As the Talmud states in the Ethics of the Fathers, “Everything G‑d created in His world He created to express His glory,” (6:11). This teaches us that the media, internet, television and all other technological advances can and must be used as a modem for expressing G‑dliness.

Yet even with the best educational programs, the learning a child will do while sitting in front of a screen is incomparable to a parent or teacher learning with the child.

In the Ethics we find another statement as well: “All your actions should be for the sake of Heaven.” (2:12). To me, this means that not only is it our responsibility and purpose to recognize how there is G‑dliness in all that surrounds us, but even more so, we need to act holy and G‑dly in all that we do. Whether or not our children are watching things that are proper, whether or not they are being exposed to things that will elevate their minds and souls, we are ultimately responsible for creating that environment through our personal and individual actions. It is not enough to rely on something external to achieve this. We cannot allow a pixelized screen to do our parenting for us, even when that external device is being used properly.

Even that "even" is no simple matter. It is not an easy task to ward off everything that is on television and the electronic media that our children shouldn’t be watching. And it's no easy task to ensure that when they are exposed to "good quality" programming that their viewing experience is not passive, but active and involved, through either thought, speech or action. All this takes much work and extensive participation on our part. We must know what our children are watching at all times and be prepared to answer their questions and help stimulate their minds.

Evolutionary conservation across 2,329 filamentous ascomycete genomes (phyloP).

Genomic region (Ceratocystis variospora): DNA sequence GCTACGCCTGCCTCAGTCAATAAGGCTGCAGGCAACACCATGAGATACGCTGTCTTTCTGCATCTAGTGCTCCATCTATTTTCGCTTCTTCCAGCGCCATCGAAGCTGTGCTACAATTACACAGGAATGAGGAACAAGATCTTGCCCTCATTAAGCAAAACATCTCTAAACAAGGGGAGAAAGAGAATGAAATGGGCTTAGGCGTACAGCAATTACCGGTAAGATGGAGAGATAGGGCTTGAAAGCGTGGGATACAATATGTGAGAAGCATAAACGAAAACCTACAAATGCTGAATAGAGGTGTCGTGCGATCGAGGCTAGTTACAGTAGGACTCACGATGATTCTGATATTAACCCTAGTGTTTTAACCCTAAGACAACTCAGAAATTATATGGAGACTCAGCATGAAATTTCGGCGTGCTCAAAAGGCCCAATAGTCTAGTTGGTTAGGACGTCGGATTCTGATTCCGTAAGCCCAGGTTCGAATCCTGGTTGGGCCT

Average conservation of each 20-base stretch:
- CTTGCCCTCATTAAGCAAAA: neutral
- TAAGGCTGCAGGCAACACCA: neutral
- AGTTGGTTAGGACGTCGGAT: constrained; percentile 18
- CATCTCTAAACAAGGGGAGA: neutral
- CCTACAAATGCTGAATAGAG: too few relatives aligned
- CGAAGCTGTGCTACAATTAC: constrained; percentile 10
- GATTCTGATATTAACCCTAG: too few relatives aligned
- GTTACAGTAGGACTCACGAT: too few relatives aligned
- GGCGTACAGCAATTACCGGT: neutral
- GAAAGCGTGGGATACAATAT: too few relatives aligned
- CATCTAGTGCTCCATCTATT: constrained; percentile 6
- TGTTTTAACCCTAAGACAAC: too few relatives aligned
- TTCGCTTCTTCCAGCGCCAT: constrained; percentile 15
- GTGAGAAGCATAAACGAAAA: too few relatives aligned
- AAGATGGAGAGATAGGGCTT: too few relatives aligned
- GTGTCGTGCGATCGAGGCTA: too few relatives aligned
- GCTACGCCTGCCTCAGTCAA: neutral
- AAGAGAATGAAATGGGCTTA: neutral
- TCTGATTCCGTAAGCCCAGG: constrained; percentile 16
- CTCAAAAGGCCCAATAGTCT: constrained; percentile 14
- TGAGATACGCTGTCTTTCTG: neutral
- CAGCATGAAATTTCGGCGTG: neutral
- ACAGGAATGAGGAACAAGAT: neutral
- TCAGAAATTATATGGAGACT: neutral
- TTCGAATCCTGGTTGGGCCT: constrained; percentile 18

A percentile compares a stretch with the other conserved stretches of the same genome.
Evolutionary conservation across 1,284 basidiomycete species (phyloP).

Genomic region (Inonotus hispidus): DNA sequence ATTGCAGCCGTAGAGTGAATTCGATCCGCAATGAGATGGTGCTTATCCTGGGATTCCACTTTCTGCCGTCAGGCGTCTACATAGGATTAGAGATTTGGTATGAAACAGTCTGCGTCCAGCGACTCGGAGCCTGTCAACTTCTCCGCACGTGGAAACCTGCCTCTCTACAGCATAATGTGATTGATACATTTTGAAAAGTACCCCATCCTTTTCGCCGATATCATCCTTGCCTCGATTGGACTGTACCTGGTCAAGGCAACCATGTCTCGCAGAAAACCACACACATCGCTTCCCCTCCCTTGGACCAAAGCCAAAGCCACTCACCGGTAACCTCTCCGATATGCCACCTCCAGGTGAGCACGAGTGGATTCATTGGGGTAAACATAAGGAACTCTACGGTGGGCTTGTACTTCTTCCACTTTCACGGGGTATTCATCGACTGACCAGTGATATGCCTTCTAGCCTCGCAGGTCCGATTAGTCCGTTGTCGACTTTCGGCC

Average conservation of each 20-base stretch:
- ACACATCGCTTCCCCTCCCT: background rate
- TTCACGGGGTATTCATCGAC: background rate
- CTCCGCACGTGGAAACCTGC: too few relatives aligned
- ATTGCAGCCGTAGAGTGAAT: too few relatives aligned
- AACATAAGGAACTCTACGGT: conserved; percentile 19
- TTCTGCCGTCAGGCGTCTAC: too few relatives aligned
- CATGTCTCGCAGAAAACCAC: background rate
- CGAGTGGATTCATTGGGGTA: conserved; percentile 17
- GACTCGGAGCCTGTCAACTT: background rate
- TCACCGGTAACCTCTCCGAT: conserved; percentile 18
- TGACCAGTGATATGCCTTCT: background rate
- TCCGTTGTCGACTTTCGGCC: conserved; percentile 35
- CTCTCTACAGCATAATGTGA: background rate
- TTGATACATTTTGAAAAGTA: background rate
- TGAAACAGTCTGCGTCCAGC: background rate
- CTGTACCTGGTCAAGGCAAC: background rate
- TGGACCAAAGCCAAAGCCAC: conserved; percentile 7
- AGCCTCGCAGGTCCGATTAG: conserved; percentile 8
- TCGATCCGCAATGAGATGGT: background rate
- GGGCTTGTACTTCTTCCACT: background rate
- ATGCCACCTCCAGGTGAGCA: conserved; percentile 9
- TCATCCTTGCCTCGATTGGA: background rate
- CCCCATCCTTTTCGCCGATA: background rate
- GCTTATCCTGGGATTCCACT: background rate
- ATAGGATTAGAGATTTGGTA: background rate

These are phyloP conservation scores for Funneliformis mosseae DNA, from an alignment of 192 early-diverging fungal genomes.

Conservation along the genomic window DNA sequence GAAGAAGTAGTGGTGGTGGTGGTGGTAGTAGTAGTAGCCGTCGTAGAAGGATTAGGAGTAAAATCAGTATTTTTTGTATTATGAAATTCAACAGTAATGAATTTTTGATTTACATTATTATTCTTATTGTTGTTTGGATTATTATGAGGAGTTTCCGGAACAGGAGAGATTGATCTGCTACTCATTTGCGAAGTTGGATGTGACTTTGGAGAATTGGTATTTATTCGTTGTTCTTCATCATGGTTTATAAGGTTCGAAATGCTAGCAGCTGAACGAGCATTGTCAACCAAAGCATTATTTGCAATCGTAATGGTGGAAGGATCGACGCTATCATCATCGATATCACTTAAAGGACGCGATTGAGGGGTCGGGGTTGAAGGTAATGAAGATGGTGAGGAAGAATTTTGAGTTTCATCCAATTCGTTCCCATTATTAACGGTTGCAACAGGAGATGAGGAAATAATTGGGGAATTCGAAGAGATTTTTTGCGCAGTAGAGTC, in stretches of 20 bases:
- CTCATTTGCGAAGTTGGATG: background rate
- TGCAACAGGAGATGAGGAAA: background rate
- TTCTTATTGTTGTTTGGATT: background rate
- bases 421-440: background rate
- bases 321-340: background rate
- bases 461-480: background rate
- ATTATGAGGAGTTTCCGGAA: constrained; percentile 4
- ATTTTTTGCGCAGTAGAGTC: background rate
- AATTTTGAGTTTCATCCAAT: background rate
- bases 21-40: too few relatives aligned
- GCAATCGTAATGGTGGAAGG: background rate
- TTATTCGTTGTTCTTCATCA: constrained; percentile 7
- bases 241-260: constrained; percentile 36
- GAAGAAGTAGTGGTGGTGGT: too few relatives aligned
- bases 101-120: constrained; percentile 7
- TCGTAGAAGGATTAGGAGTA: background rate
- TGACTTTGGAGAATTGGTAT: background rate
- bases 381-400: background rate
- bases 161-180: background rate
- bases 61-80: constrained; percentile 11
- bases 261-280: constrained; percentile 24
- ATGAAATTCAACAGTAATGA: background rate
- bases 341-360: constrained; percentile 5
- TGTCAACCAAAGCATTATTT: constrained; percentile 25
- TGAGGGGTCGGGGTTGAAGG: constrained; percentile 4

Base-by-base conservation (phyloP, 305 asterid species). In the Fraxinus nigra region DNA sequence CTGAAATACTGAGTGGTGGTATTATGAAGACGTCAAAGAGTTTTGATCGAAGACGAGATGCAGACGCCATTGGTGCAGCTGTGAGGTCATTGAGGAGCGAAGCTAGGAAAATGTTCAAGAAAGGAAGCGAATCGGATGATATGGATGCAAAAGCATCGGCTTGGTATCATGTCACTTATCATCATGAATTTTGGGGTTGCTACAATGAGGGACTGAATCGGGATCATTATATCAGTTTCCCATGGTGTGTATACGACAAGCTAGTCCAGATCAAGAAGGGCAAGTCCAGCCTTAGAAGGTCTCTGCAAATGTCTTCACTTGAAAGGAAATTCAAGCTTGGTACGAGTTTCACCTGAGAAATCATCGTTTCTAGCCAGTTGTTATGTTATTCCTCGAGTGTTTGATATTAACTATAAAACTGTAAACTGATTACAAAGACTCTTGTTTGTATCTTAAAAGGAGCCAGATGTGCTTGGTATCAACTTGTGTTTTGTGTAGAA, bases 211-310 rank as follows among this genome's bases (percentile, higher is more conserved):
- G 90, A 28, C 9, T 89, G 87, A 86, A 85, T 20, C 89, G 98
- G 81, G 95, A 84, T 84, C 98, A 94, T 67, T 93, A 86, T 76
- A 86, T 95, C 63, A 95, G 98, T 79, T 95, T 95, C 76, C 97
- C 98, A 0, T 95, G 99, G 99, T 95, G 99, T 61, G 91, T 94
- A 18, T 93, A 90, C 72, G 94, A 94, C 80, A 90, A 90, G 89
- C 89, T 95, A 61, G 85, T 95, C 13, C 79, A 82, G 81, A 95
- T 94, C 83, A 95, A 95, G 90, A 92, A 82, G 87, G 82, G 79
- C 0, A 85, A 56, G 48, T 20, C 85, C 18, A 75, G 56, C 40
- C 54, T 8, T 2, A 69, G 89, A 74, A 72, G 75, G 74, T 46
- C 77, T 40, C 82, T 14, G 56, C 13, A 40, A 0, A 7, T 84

As one who often struggles with the desire to grab the nearest DVD, I do have a few suggestions that have at least worked in our home:

  • Decide how much time daily you will allow your children to watch televisions, or a video or anything of the sort. And stick to it! We have found that an educational video can be a great way to end the day or keep them calm and busy after bathtime or while dinner is being made. While a show shouldn’t be in place of playing outside or doing another activity, in can be useful when you want to calm them down or get ready to go to sleep.